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I am potentially resigning from my position tomorrow to work for a company closer to home. Recently, a coworker of mine, who I won't really say I'm friends with, but am on good terms with, who completed the same developer internship that I did to become permanent, but for some reason, got placed in a different department, has been telling me that she wishes to do developer work again.

I initially told her in a hand-waving way that she must 'speak to the line manager about it', but now that I've got an offer from another company, and on the brink of leaving, want to make it up to her, and help her ease into my position during notice to take my place when I'm gone. She is always given fringe tasks to do in the advertising department, and most of the advertising team agrees that her talents are being wasted.

So in my resignation letter, which is going to be addressed to my line manager and all of HR, can I mention that there is someone within the company who I will train to take my place? I'm obviously not going to mention her name in the mail, but when my manager wants a face-to-face conversation about my resignation, I want to speak about it in more detail.

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    Don't say you're "grooming" her – Jack Jul 24 at 20:10
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    I wouldn't put that in the letter, but you can certainly bring that up in the meeting/discussion you'll have about your resignation. That's if you genuinely think she is a good replacement for you (not just "want to make it up to her" but actually think she would be good for that position). Do you think she is a good replacement? Or are you just doing her a favour? If she "for some reason" got placed in a different department then maybe there's something the company knows (lack of aptitude, etc) that you don't know. – seventyeightist Jul 24 at 20:10
  • @Jack I know that isn't the best choice of words, I'll say 'train' or 'assist'. – user90580 Jul 24 at 20:11
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    The actual resignation letter should be short, simple, and to the point. Especially if your manager asks for your opinion, you can mention her in conversation. – Patricia Shanahan Jul 24 at 21:44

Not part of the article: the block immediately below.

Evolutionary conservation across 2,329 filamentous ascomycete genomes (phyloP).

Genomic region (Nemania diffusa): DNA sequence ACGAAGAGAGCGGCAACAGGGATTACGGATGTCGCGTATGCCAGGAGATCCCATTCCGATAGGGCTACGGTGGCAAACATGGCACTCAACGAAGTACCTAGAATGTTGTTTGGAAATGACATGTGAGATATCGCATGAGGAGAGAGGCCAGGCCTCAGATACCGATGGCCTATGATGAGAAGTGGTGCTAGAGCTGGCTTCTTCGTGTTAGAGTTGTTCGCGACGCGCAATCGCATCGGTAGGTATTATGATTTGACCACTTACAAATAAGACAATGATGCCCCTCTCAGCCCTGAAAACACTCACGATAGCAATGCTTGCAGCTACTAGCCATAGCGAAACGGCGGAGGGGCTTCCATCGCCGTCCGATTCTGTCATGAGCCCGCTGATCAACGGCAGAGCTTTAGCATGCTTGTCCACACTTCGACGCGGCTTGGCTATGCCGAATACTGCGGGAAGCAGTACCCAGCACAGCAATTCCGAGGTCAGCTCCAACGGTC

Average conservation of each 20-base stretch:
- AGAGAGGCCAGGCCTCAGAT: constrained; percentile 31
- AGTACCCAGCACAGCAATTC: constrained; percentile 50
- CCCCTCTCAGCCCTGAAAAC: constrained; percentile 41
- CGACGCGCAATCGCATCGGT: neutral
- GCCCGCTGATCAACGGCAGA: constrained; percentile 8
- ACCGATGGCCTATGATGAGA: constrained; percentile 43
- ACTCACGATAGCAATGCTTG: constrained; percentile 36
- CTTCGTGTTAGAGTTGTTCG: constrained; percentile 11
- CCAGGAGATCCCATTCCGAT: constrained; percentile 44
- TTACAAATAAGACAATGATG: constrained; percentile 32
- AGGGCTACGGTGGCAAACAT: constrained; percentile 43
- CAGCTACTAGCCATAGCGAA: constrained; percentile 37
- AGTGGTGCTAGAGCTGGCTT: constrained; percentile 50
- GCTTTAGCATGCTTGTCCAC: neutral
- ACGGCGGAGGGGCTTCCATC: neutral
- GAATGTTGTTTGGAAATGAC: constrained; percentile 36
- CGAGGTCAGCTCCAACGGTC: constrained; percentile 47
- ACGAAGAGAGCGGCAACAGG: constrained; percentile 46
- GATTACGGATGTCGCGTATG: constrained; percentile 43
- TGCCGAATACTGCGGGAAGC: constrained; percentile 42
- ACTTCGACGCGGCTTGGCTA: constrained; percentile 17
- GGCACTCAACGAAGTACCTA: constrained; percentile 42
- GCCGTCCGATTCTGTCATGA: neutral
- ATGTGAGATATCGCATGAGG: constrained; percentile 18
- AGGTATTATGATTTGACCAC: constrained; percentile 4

• @Jack Are you referring to succession planning? – Underverse Jul 24 at 23:34
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Resignation letter is not a place to mention such details. Resignation letter usually should contain the fact that you are resigning, you are giving notice and your last date of employment. It shouldn't even contain reason for leaving.

The rest of the things should follow after the resigning. Usually you will be called to HR or your manager to ask about the reasons, provide counter offers (if any). If they failed to convince you to stay, or if they don't want to stay, next steps comes. Do not mention the replacement at this stage.

Next stage will be the preparation for handover and finding replacement. Which should be immediately after the second stage. At this stage, you can mention your suggestion for replacement and why do you think so. Its entirely up to them if they accept or not.

In short, do NOT write or mention in your resignation letter, your replacement.

  • Everything you wrote, except when to mention a replacement is correct. Given the amount of time it takes to on-board a new employee, I'd suggest getting the potential replacement's resume in the hands of the appropriate person as soon as possible. – Julie in Austin Jul 25 at 15:52
  • Yes. But it has no place in resignation letter. – Anish Sheela Jul 26 at 0:31

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